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Glenn: Tito flight a 'misuse' of space station

John Glenn
John Glenn  

WASHINGTON (CNN) -- Former astronaut John Glenn called space tourist Dennis Tito's flight to the international space station a "misuse" of the multibillion-dollar facility.

"I don't blame him for wanting to go up," Glenn told CNN's "The Capital Gang" Saturday night. "And he's right, it's an incredible experience. But you know, the purpose of that whole spacecraft up there is basic research."

Tito, a former NASA scientist turned millionaire investor, returned to Earth on Sunday aboard a Russian Soyuz spacecraft after paying a reported $20 million to be a cosmonaut for a week. He came home to a growing row over whether tourists should be allowed to venture into space.

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"It's as though we've built a very special hospital or something, a very expensive hospital or laboratory here on Earth, and then one of the partners in it decided to use the other end of the building for something else," Glenn said on "The Capital Gang."

In 1962, as one of the original Mercury astronauts, Glenn was the first American to orbit the Earth. He later became a U.S. senator from Ohio and returned to space at age 77 on a 1998 space shuttle mission.

He said Tito's trip did no real harm, "But I think he took a slot away from somebody who should have been up there on basic research ... I just think it takes a slot away from what the purpose of the mission is."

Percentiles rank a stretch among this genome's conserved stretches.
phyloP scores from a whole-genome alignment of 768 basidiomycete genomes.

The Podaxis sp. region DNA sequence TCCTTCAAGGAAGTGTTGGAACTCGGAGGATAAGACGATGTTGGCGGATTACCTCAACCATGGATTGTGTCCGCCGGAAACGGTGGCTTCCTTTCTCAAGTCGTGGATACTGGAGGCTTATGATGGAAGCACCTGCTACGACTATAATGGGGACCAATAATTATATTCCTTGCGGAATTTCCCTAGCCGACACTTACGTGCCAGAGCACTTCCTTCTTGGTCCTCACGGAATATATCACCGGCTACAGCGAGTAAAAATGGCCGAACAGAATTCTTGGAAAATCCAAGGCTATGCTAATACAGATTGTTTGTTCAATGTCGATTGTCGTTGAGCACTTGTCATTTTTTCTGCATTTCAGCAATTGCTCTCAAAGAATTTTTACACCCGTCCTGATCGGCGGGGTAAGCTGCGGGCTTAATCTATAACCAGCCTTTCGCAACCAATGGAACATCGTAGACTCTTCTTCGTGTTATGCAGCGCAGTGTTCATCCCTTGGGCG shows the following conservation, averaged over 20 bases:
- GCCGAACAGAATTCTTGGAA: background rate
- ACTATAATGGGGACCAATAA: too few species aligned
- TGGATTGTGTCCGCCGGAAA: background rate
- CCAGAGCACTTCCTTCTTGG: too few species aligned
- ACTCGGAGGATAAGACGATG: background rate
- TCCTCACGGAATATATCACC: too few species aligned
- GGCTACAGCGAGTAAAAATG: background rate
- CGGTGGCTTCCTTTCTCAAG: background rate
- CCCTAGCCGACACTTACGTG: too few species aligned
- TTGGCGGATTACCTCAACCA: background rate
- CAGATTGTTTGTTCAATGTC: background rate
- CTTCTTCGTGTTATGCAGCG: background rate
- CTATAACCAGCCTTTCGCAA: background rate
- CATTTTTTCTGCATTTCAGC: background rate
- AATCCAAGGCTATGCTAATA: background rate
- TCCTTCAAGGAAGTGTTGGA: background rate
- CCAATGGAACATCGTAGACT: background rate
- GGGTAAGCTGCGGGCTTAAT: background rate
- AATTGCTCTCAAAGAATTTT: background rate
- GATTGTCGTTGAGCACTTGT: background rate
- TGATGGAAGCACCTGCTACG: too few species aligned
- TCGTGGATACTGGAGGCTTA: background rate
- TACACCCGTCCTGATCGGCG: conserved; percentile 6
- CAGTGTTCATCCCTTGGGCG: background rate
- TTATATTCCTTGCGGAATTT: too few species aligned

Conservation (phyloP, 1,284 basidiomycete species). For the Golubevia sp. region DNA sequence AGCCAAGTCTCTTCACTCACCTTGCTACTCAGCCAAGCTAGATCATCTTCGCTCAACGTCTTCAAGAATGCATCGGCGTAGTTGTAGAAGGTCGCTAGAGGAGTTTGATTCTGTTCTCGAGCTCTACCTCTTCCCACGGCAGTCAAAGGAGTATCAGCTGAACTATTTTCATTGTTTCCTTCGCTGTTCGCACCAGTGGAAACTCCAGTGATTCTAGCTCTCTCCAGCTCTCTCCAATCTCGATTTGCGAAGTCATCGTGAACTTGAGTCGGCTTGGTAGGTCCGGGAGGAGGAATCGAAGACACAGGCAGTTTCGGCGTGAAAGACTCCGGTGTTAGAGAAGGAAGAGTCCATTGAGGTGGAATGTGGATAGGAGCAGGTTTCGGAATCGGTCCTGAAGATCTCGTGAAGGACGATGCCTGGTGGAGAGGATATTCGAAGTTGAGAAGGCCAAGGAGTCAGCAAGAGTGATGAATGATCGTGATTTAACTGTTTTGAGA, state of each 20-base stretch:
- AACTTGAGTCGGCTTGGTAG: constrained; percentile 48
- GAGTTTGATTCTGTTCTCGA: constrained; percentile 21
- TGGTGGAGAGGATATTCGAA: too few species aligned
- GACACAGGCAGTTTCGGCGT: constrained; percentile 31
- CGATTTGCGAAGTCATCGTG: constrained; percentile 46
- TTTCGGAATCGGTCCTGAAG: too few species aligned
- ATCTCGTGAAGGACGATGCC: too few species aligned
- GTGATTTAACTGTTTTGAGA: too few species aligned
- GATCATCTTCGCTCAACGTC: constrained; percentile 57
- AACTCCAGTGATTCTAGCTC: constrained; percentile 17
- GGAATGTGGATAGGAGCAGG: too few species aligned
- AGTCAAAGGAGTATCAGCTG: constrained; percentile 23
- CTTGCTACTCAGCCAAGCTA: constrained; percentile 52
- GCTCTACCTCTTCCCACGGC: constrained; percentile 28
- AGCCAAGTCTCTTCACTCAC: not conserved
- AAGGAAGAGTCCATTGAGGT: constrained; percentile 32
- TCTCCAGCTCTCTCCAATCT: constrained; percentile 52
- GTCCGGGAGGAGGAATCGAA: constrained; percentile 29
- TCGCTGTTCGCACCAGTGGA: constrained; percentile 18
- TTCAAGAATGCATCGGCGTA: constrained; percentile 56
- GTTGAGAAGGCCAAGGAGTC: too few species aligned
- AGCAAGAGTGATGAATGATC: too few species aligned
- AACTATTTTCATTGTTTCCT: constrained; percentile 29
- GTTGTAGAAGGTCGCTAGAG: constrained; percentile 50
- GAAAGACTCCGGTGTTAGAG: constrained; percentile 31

Glenn said space tourism will come "in the natural course of things," but the 16 partners in the international space station Alpha should set ground rules for how future excursions should be conducted.

NASA had reservations about Tito's flight, urging him to wait until more work had been done to the station. NASA administrator Daniel Goldin criticized Tito before a congressional subcommittee on Wednesday, telling lawmakers his flight has put "incredible stress on the men and women of NASA."

"Mr. Tito does not realize the effort of thousands of people, United States and Russia, who are working to protect his safety and the safety of everyone else."

Glenn's 1998 flight was meant to compare the effects of space flight on the elderly with its impact on younger astronauts. It also faced criticism from some observers who considered it more a publicity stunt for NASA than scientific research.

"They wouldn't let me do an EVA (spacewalk) incidentally, because they were afraid I'd wander off some place at my age," Glenn said.

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